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Why Does This Georgia Town Honor One of America's Worst War Criminals?

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tags: Confederacy, Confederate Monuments, Henry Wirz



Greg Bailey is a freelance writer.

The monument to Henry Wirz in Andersonville, Georgia


Exactly 150 years ago this Tuesday, Confederate Captain Henry Wirz climbed the steps of the gallows in the courtyard of the Old Capitol Prison in Washington, D.C., where the U.S. Supreme Court building now stands. A hood and noose were placed over his head, and the trapdoor flew open. The fall did not snap his neck but left him to slowly strangle. The crowd of some 250 witnesses cheered and applauded. The life of America’s most notorious war criminal was over, but the battle over his legacy was just beginning. 

Wirz, the commandant of the Confederacy’s prisoner of war camp in Andersonville, Georgia, was perhaps the second-most hated person in America, after John Wilkes Booth. “There are deeds, crimes that may be forgiven; but this is not among them,” Walt Whitman wrote of Wirz’s crimes. “It steeps its perpetrators in blackest, escapeless, endless damnation.” And yet, not far from the graves of Wirz’s victims stands a monument celebrating the man responsible for their horrific deaths.

During Wirz’s fourteen months in charge of Andersonville, 13,000 Union prisoners of war died from disease, starvation, exposure, medical neglect and murder. At its peak in August of 1864, more than 33,000 POWs were held in 26 acres of open ground. The only source of water was a small creek which ran dark with sewage. Rations, if they came at all, were barely enough to sustain life. Prisoners were never issued clothing or provided shelter, and lay under makeshift tents or in holes dug in the ground wearing the same ragged pieces of their uniforms for the duration. Everything in the camp, a prisoner later testified, was covered in lice and overrun with vermin. Witnesses also testified that Wirz personally murdered and tortured prisoners, and ordered guards to do the same.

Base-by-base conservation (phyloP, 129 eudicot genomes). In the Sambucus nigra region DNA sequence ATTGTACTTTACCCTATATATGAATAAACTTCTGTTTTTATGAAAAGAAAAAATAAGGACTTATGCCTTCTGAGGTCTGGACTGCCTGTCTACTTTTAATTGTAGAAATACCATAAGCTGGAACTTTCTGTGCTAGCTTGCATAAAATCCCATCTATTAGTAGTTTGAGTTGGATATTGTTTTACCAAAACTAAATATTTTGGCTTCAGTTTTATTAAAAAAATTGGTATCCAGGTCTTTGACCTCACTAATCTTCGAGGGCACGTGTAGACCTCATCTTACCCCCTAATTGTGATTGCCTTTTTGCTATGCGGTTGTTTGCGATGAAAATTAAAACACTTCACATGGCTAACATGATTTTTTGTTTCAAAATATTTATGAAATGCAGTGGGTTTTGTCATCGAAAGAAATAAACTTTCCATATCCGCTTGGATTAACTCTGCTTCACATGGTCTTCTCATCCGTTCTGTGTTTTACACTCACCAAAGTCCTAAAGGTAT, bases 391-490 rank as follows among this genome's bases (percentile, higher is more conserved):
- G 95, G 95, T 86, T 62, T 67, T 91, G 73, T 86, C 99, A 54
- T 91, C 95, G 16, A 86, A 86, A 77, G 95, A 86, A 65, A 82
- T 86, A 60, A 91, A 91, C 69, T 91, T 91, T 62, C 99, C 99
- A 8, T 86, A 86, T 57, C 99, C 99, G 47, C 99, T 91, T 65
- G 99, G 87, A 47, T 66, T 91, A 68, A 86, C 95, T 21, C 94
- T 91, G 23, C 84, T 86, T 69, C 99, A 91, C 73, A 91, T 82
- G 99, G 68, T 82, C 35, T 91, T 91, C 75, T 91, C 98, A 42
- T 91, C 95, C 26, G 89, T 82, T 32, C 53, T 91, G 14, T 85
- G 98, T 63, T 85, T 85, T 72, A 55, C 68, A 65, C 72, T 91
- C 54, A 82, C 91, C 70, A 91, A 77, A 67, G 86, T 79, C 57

No Civil War prisoner of war camps, North or South, were country clubs. At the converted state prison in Alton, Illinois, more than 1,500 Rebels died in custody from disease. But no prison approached the death rate or deliberate cruelty of Andersonville. After the surrender at Appomattox, stories of survivors began flooding the Northern newspapers. The photographs of the survivors, starved into living skeletons, were like nothing the world had seen before and would not see again until the liberation of Nazi death camps at the end of World War II. Wirz was arrested and taken to Washington. 

Wirz, a native of Zurich, Switzerland, presented a defense in his heavy German accent that he was only following orders. He claimed he could not feed the prisoners adequately because the South had no food to spare. Wirz blamed the overcrowding on the North’s refusal to continue the practice of exchanging prisoners. (He did, in fact, parole five prisoners to go to Washington to ask the Union to take some of the prisoners off his hands. After the Union refused them, the five men, as they had promised, returned to Andersonville.) ...

Read entire article at New Republic


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